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MESSAGE OF HIS HOLINESS BENEDICT XVI
TO THE INTERNATIONAL CONVENTION "JESUS, OUR CONTEMPORARY"
[ROME, 9-11 FEBRUARY 2012]

 

To My Venerable Brother
Cardinal ANGELO BAGNASCO
Metropolitan Archbishop of Genoa
President of the Italian Episcopal Conference

On the occasion of the International Convention “Jesus, Our Contemporary”, which is taking place in Rome from 9 to 11 February 2012 at the initiative of the Italian Episcopal Conference’s Committee for the Cultural Project, I address a cordial greeting to you, Venerable Brother, to the Cardinals and Bishops present, to the Relators, to the organizers and to all those who are taking part in such an important event.

I am very glad and grateful for the opportunity to dedicate to the Person of Jesus a few days of close interdisciplinary study with a cultural approach, destined to have an impact on the Italian ecclesial and social communities. Many signs, in fact, reveal that the Name and message of Jesus of Nazareth, despite such disoriented and rapid times, frequently spark interest and exert a strong attraction, even on those who do not succeed in adhering to his word of salvation. We are therefore impelled to evoke an increasingly profound and thorough understanding, in ourselves and everywhere, of the real figure of Jesus Christ. This can only spring from the hermeneutic of faith placed in a fruitful relationship with historical reason. It was for this purpose that I wrote my two books on Jesus of Nazareth.

It is indeed significant that in elaborating the culture of the Christian community, a topic should have been chosen that cannot be considered an exclusive object of the sacred disciplines as is clearly shown by the vast range of the abilities and the plurality of the voices called to attend the Convention. The evangelization of culture, to which the Cultural Project of the Italian Episcopal Conference aspires, is based on the conviction that the life of a person and of a people can be enlivened and transformed by the Gospel in all its dimensions, in order fully to achieve its purpose and its truth.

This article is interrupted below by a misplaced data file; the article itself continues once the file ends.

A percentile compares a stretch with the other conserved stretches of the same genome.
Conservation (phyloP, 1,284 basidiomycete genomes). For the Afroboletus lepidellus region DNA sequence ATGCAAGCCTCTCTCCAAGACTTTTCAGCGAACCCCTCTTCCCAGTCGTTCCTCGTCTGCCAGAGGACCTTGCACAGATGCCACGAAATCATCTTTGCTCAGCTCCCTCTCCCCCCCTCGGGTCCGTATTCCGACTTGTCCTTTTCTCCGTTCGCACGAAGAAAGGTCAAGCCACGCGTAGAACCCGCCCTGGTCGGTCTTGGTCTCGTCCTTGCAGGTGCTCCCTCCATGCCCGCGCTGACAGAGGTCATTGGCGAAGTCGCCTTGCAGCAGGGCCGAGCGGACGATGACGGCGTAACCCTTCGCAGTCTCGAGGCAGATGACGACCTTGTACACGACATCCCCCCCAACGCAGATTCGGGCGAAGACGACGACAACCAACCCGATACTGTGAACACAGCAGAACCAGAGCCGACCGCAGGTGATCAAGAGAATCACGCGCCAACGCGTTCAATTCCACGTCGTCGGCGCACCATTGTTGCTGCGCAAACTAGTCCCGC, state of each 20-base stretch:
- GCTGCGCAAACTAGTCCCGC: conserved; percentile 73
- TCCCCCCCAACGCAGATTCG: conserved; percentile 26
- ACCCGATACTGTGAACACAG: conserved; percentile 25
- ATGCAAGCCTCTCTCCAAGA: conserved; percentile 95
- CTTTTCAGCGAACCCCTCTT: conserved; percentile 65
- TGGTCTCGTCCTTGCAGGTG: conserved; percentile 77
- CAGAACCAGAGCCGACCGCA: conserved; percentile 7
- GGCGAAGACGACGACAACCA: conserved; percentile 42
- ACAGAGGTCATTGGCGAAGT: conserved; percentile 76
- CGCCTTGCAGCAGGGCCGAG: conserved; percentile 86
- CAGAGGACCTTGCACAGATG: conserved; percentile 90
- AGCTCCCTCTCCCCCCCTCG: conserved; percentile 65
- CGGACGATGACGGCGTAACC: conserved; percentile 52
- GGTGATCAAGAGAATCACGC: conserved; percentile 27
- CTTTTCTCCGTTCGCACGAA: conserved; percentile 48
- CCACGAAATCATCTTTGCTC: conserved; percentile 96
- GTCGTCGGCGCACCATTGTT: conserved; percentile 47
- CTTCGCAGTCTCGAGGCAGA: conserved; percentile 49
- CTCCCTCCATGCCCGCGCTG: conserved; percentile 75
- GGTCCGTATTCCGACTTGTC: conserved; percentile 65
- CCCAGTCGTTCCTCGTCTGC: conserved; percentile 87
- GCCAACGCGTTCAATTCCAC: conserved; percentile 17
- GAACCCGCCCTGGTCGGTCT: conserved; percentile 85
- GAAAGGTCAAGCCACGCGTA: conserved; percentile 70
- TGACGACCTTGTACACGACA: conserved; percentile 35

On several occasions in the course of my Pontificate, I have recalled the need to give priority to opening a pathway to God in human hearts and lives. “With him or without him everything changes”, the incisive title of the previous Convention of the Committee for the Cultural Project incisively affirmed. We cannot entrust our lives to an indefinite superior body or to a cosmic force, but to God whose Face as Father has been made familiar by the Son, “full of grace and truth” (Jn 1:14).

Jesus is the key that opens the door of wisdom and love to us, that dispels our loneliness and keeps hope alive in the face of the mystery of evil and death. The life of Jesus of Nazareth, in whose Name many believers in various countries of the world still today face suffering and persecution, cannot, therefore, be confined to a distant past but is crucial to our faith today.

What does it mean to say that Jesus of Nazareth, who lived between Galilee and Judaea 2,000 years ago, is a “contemporary” of every man and woman alive today, and in every epoch? Romano Guardini explains it to us in words that remain as timely as when they were written: “His earthly life entered into eternity and in this way is related to every hour of earthly time, redeemed by his sacrifice…. An ineffable mystery is brought about in the believer: Christ who is ‘above’, ‘seated at the right hand of God’ (Col 3:1), is also ‘in’ this man, with the fullness of his redemption, for in every Christian the life of Christ is brought about once again: his growth, his maturity, his Passion, death and resurrection, which constitute true life” (Il testamento di Gesù, Milan 1993, p. 141).

Jesus entered human history for ever and lives on in it with his beauty and power, in that frail body — ever in need of purification but also infinitely full of divine love — which is the Church. To him she turns in the Liturgy, to praise him and to receive authentic life.

The contemporaneity of Jesus is revealed in a special way in the Eucharist, in which he is present with his passion, death and Resurrection. It is this that makes the Church contemporaneous with every human being, capable of embracing all people and all epochs because she is guided by the Holy Spirit in order to perpetuate the work of Jesus in history.

In entrusting these thoughts to you, Venerable Brother, I warmly send you and all the participants in the Convention my cordial greeting, together with my good wishes for its success. I accompany your work with prayer and with my Apostolic Blessing, to favour an ever closer communion with Jesus and with the Father who sent him to us.

From the Vatican, 9 February 2012

BENEDICTUS PP. XVI

 



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